Darryl “Chocolate Thunder” Dawkins, the former Philadelphia 76ers player who gained fame for twice shattering backboards with his thunderous slam dunks, died Thursday, a friend of the family confirmed.
He was 58.
An Orlando native, Dawkins dominated the Central Florida high school scene and led Evans to a state title.
He was the first prep player to go directly to the NBA in 1975, jumping from Evans High to the Philadelphia 76ers.
His mother, Harriette Dawkins, raised three sons and two daughters with the help of her mother. Understanding the demands on his single mom and family hardships, Dawkins renounced his college eligibility.
“I felt like, `Hey, I can put my brothers and sisters through school, take care of my mother and grandmother,’ ” Dawkins told the Orlando Sentinel in 2001. “I was more mature than some of these kids today. I had a strong pastor, a mother and grandmother who were always there for me.”
Dawkins, a former head coach of the now-defunct Pennsylvania ValleyDawgs and the Lehigh-Carbon Community College men’s team, lived in the Allentown area following his 14-year playing career.
The 6-11 Dawkins struggled his rookie year, but would go on to average double digits in scoring in nine of his 14 seasons. He played seven seasons with the 76ers, five with the New Jersey Nets and also played for Utah Jazz and Detroit Pistons. After the NBA, he played in Italy and spent one year with the Harlem Globetrotters.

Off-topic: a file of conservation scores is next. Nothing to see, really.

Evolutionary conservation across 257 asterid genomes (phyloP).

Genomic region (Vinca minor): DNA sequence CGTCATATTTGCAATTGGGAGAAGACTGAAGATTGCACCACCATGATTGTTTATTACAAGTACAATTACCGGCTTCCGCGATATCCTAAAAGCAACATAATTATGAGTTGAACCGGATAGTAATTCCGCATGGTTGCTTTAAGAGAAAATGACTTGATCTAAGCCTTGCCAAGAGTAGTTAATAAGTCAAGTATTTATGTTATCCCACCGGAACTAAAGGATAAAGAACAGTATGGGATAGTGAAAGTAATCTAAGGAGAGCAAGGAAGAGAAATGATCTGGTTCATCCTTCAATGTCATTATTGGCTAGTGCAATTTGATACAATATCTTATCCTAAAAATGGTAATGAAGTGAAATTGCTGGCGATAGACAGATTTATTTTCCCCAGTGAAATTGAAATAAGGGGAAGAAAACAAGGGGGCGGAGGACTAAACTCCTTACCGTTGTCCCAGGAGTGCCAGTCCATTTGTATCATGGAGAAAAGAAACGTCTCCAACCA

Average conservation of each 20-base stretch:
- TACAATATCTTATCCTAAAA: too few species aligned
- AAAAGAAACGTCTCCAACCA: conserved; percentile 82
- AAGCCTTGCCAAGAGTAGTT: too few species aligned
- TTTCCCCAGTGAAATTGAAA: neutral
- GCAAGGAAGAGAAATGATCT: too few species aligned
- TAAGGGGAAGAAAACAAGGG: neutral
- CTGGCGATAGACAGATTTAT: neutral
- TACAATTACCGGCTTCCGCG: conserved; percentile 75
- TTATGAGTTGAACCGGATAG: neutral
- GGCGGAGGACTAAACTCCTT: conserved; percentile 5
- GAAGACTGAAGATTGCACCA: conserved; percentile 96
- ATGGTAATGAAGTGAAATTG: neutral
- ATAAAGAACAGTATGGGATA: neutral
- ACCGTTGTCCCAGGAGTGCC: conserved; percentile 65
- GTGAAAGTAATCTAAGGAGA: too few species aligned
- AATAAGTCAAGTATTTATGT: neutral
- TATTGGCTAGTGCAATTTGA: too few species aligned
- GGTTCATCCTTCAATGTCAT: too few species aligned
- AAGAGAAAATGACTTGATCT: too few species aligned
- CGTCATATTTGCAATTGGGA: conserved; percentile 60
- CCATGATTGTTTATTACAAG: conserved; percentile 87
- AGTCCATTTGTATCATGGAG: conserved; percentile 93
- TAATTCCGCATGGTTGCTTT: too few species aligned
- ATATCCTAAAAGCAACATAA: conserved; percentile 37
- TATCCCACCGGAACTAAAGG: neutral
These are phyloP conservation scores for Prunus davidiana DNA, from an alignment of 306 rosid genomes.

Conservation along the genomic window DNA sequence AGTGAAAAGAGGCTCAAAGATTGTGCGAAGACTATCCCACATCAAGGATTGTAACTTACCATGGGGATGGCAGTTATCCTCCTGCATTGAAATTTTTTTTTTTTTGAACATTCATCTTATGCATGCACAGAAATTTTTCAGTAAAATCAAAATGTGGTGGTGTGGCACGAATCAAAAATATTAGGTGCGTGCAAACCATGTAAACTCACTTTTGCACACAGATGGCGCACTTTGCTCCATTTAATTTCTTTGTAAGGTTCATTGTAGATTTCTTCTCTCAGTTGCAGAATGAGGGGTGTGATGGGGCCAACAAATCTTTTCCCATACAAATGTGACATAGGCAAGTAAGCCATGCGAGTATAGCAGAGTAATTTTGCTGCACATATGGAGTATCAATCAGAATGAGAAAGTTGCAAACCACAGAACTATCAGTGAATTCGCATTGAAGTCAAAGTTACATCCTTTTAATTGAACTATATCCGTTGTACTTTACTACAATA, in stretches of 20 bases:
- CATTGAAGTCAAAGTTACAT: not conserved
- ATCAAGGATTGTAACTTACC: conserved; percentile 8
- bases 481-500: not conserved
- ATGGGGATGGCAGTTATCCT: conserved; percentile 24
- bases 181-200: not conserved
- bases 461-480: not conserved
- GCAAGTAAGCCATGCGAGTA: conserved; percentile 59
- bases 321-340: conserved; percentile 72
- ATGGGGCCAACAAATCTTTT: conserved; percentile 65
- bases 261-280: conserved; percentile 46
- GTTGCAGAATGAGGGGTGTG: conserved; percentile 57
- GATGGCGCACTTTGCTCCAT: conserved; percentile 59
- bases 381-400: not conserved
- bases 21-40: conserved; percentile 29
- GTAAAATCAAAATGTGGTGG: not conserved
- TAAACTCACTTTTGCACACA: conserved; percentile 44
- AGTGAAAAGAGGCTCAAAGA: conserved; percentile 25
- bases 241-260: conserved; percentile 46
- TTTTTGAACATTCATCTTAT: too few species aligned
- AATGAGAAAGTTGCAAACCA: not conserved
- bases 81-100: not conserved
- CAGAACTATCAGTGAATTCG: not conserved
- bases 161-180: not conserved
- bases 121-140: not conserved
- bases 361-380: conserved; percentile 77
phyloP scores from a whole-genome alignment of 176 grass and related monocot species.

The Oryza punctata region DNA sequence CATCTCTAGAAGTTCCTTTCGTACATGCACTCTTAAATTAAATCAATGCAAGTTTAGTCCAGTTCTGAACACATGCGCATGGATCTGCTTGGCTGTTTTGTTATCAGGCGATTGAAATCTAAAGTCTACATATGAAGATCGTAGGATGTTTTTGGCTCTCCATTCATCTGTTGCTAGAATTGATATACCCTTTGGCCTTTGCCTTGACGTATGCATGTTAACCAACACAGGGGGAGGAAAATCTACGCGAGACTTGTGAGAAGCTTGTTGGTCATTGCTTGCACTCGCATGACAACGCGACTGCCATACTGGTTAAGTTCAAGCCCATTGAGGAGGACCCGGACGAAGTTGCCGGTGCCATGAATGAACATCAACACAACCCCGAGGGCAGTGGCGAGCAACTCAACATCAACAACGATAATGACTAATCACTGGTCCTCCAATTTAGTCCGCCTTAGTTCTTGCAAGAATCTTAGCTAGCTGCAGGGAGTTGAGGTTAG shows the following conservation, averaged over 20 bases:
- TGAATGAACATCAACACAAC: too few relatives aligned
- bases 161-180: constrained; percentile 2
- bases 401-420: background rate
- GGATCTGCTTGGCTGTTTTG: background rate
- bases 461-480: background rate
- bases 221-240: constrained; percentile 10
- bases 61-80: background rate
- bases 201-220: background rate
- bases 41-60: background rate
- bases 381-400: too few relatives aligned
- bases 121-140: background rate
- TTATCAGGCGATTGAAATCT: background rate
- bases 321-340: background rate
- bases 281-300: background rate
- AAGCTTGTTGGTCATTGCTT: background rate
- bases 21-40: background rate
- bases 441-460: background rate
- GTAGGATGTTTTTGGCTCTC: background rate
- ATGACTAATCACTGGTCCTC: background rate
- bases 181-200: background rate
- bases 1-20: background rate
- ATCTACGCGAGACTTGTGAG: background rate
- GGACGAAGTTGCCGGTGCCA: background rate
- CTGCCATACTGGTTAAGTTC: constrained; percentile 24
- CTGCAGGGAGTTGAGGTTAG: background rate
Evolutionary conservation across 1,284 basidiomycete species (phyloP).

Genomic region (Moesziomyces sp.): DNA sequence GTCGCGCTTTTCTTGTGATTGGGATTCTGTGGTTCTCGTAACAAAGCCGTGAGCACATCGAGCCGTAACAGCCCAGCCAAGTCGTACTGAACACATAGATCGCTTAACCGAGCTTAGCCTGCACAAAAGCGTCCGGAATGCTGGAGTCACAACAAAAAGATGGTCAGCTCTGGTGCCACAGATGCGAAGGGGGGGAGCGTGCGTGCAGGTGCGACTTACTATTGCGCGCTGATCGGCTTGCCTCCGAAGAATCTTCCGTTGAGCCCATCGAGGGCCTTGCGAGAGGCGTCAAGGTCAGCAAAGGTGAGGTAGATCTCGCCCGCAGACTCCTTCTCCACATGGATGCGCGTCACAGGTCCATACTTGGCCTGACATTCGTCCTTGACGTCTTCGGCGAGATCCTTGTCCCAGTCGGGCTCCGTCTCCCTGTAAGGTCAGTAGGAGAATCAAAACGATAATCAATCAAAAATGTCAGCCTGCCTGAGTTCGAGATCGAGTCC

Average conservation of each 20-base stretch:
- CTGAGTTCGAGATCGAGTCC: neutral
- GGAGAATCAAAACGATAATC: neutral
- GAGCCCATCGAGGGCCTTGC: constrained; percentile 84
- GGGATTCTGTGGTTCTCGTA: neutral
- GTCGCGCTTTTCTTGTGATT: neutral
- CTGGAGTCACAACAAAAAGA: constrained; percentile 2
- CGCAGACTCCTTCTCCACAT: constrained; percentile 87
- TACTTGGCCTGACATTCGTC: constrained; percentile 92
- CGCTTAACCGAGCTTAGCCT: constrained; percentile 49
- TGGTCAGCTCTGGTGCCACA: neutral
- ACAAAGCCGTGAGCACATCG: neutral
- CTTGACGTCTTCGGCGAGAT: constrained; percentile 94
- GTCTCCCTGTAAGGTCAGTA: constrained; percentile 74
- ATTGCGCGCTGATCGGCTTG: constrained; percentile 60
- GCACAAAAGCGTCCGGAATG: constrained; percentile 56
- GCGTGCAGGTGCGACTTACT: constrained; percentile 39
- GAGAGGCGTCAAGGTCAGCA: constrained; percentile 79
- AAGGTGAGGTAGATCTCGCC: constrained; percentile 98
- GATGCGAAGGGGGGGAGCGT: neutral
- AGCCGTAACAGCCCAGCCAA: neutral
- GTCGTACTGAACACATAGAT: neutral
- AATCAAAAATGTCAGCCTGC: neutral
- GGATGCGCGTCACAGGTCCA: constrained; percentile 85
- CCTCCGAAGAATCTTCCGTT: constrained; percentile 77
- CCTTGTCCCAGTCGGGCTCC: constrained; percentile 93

While he had a lengthy NBA career, Dawkins was most remembered for the two backboards he shattered in the 1979 season. The first one happened against the Kansas City Kings Nov. 11, and he did it again three weeks later against the San Antonio Spurs.
Days after the second backboard shattering, the NBA created a rule saying anyone who breaks a backboard would be facing a fine and suspension. The NBA later introduced breakaway rims.
After his playing days, Dawkins started coaching, first in New Jersey and then later with the ValleyDawgs and LCCC. When he wasn’t coaching, Dawkins was known in the Lehigh Valley for his work with youth, hosting camps and clinics at area basketball courts, as well as area high schools.
At the PPL Center in the fall, Dawkins took a group of children to watch a 76ers exhibition game in the newly opened arena and talked about the possibility of an NBA developmental league team playing there one day.
Dawkins and his wife have three children.